multislider fft panner

    Jan 07 2011 | 3:48 am
    I have a multislider with 1024 sliders. It takes values of 0-1. I am trying to stochastically fill that table with uzi rand/drunk, pack & co. to make a nice scatter pattern that would work with nicely with this FFT panner more or less cribbed from the Baz patch 16 I believe(?). For a static FFT panner you would probably ideally want something that had roughly equal energy on both sides (R & L) so that is one reason why I am using drunk though likely other types of noise would likely be better (this is just quick and dirty to get started). Though the whole idea of "equal" would have to take into account that there is significantly more energy likely in the lower bands etc.
    I am not sure the thing I have is really working properly (it seems to be). I am not sure if:
    1. I am filling the whole multislider (are all sliders set? do I have an off by 1 anyplace?)
    2. or if I am giving it values that are out of the range. (the whole [drunk 1000 50] -> [/ 1000.] is a kludge i guess)
    So any suggestions on improving the auto fill part of the multislider or better strategies for setting those sliders would be welcome.
    or even just some ideas about improving the panner portion…. why do we get such whooshing when the phasor is set to anything higher than .001? at that slow a rate it couldn't be audio aliasing could it?

    • Jan 07 2011 | 3:48 am
    • Jan 07 2011 | 8:49 am
      hey, pretty cool. Fun to mess with.
      Looks like the multislider part is fine, you're staying in the range and you're filling all the sliders. You can trim up (and maybe speed up) a few things, like how it's loaded and read out, with [zl group] and [listfunnel]. Also the buffer~ can be made to the right length (just as big as you need, no bigger) with the "sizeinsamps" message:
    • Jan 07 2011 | 11:46 am
      With an fft size of 1024, half of that amount of values is sufficient. The size of multislider doesn't need to be bigger than 512.
      An improvement could be found in how the multislider is mapped. Because the sequence of bins represent a linear frequency scale, the vast majority of all those bins is in the higher frequencies. Setting a panning curve based on midi values creates a more balanced control. The number of sliders can then be limited to a much smaller number, each slider representing a portion of an octave. The conversion of bin to frequency and midi to frequency are therefor used in the attached patch.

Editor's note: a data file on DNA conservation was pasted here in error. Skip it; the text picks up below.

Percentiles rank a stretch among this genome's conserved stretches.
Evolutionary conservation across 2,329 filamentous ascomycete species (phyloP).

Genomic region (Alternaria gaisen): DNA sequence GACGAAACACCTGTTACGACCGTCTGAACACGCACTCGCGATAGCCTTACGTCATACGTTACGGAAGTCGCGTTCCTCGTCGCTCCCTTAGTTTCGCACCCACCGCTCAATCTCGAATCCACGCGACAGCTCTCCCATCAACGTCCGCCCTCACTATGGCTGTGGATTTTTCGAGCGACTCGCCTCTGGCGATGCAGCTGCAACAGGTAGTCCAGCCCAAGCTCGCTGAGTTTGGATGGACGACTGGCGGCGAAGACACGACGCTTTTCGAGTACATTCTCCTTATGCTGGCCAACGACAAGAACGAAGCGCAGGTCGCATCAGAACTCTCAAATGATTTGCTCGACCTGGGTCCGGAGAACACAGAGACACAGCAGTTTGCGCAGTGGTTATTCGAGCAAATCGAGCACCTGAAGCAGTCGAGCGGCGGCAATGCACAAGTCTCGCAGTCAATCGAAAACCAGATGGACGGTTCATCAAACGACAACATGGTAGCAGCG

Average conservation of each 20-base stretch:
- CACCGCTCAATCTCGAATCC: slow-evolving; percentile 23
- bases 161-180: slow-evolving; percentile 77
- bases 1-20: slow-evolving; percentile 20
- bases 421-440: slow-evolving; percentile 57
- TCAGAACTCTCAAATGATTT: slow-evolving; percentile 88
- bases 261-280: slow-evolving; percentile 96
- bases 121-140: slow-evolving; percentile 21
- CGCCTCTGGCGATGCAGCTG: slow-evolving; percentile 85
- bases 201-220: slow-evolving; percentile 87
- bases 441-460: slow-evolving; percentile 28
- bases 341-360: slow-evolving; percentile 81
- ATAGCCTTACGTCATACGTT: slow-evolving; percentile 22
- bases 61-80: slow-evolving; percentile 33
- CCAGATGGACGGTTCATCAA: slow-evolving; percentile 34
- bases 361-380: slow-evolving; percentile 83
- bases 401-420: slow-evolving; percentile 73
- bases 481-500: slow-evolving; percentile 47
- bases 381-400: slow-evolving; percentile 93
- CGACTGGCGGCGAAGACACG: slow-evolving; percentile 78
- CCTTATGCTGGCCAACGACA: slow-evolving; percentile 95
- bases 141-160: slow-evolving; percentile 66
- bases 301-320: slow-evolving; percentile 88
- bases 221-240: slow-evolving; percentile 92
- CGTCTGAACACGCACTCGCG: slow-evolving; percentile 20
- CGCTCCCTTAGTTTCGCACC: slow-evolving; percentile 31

I realize that the phasor does not work anymore, but the whole idea might be realized within the signal domain.
      Hope all this makes a bit of sense.
      _ johan
    • Jan 08 2011 | 2:47 am
      Thanks. I see how the sizeinsamps message makes the buffer the correct size. I hadn't even gotten around to thinking about that. I guess that buffer was just artificially humongous. I see now how zl group and listfunnel makes this more elegant. Excellent tips those.
      Some of the things Johan pointed out about the mapping were things I meant to articulate more clearly., about how some small fraction of the bins have the vast majority of the energy and clearly an FFT size of 1024 obviously doesn't mean we need a 1024 multislider! 512 or 256 is probably plenty. But I am going to have to think a while on your patch to get my head around it and I am not sure how to fix the broken phasor. I need to meditate on that .. but watching that break point function move around like that is exciting stuff. Hm…
    • Jan 08 2011 | 2:28 pm
      Couldn't leave it at this... In this example the indexes coming from the right outlet of fftin~ are converted to frequencies and scaled to a certain amount of equally wide pitch bands. The panning value of each of these bands can then be retrieved using index~. Moreover an offset that can be modulated is possible. I didn't actually test it, does it work?
      _ johan
    • Jan 08 2011 | 11:10 pm
      oh nice. Thanks. I 'll give it ago. But it'll have to wait till this cocktail of sudafed & advil kicks in. My whole face hurts. I don't even have enough energy to shake my fist at my neti pot. ugh. Sinuses, I curse you!
    • Jan 20 2011 | 8:35 pm
      I am back at this after fighting off a cold and doing some other work...
      It's time for me to man up (man down? woman up? 7 up?) & admit that i am not sure what is happening in this patch.